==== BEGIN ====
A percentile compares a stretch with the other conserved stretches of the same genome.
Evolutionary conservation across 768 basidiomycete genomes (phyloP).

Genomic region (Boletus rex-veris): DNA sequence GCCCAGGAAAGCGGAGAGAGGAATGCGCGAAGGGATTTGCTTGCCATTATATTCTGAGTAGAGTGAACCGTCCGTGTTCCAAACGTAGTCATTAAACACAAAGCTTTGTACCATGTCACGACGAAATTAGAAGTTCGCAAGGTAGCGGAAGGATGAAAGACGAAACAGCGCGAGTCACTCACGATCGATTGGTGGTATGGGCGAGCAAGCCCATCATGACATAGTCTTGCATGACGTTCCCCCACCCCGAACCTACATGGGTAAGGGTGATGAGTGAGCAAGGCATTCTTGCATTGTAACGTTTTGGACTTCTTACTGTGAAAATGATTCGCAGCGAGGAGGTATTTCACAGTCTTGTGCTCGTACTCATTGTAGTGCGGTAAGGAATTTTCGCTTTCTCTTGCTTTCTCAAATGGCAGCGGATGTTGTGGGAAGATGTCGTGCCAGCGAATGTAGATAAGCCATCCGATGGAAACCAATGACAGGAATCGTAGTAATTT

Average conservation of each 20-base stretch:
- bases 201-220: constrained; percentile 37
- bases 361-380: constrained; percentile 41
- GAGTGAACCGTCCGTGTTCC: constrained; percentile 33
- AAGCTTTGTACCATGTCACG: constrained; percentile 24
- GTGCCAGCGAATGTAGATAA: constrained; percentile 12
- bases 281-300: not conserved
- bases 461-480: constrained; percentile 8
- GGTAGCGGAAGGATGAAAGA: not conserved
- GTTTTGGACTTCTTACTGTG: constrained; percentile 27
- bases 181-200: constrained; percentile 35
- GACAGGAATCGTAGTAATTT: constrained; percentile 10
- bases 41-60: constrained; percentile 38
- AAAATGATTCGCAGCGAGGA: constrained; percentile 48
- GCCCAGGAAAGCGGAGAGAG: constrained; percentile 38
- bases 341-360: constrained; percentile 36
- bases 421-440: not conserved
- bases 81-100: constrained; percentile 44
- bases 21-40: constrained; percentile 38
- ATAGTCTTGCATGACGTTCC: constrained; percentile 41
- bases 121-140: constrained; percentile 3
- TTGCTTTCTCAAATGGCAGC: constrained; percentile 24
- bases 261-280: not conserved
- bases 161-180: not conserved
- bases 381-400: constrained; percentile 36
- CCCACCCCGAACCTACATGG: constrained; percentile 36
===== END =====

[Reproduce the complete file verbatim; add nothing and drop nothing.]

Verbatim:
A percentile compares a stretch with the other conserved stretches of the same genome.
Evolutionary conservation across 768 basidiomycete genomes (phyloP).

Genomic region (Boletus rex-veris): DNA sequence GCCCAGGAAAGCGGAGAGAGGAATGCGCGAAGGGATTTGCTTGCCATTATATTCTGAGTAGAGTGAACCGTCCGTGTTCCAAACGTAGTCATTAAACACAAAGCTTTGTACCATGTCACGACGAAATTAGAAGTTCGCAAGGTAGCGGAAGGATGAAAGACGAAACAGCGCGAGTCACTCACGATCGATTGGTGGTATGGGCGAGCAAGCCCATCATGACATAGTCTTGCATGACGTTCCCCCACCCCGAACCTACATGGGTAAGGGTGATGAGTGAGCAAGGCATTCTTGCATTGTAACGTTTTGGACTTCTTACTGTGAAAATGATTCGCAGCGAGGAGGTATTTCACAGTCTTGTGCTCGTACTCATTGTAGTGCGGTAAGGAATTTTCGCTTTCTCTTGCTTTCTCAAATGGCAGCGGATGTTGTGGGAAGATGTCGTGCCAGCGAATGTAGATAAGCCATCCGATGGAAACCAATGACAGGAATCGTAGTAATTT

Average conservation of each 20-base stretch:
- bases 201-220: constrained; percentile 37
- bases 361-380: constrained; percentile 41
- GAGTGAACCGTCCGTGTTCC: constrained; percentile 33
- AAGCTTTGTACCATGTCACG: constrained; percentile 24
- GTGCCAGCGAATGTAGATAA: constrained; percentile 12
- bases 281-300: not conserved
- bases 461-480: constrained; percentile 8
- GGTAGCGGAAGGATGAAAGA: not conserved
- GTTTTGGACTTCTTACTGTG: constrained; percentile 27
- bases 181-200: constrained; percentile 35
- GACAGGAATCGTAGTAATTT: constrained; percentile 10
- bases 41-60: constrained; percentile 38
- AAAATGATTCGCAGCGAGGA: constrained; percentile 48
- GCCCAGGAAAGCGGAGAGAG: constrained; percentile 38
- bases 341-360: constrained; percentile 36
- bases 421-440: not conserved
- bases 81-100: constrained; percentile 44
- bases 21-40: constrained; percentile 38
- ATAGTCTTGCATGACGTTCC: constrained; percentile 41
- bases 121-140: constrained; percentile 3
- TTGCTTTCTCAAATGGCAGC: constrained; percentile 24
- bases 261-280: not conserved
- bases 161-180: not conserved
- bases 381-400: constrained; percentile 36
- CCCACCCCGAACCTACATGG: constrained; percentile 36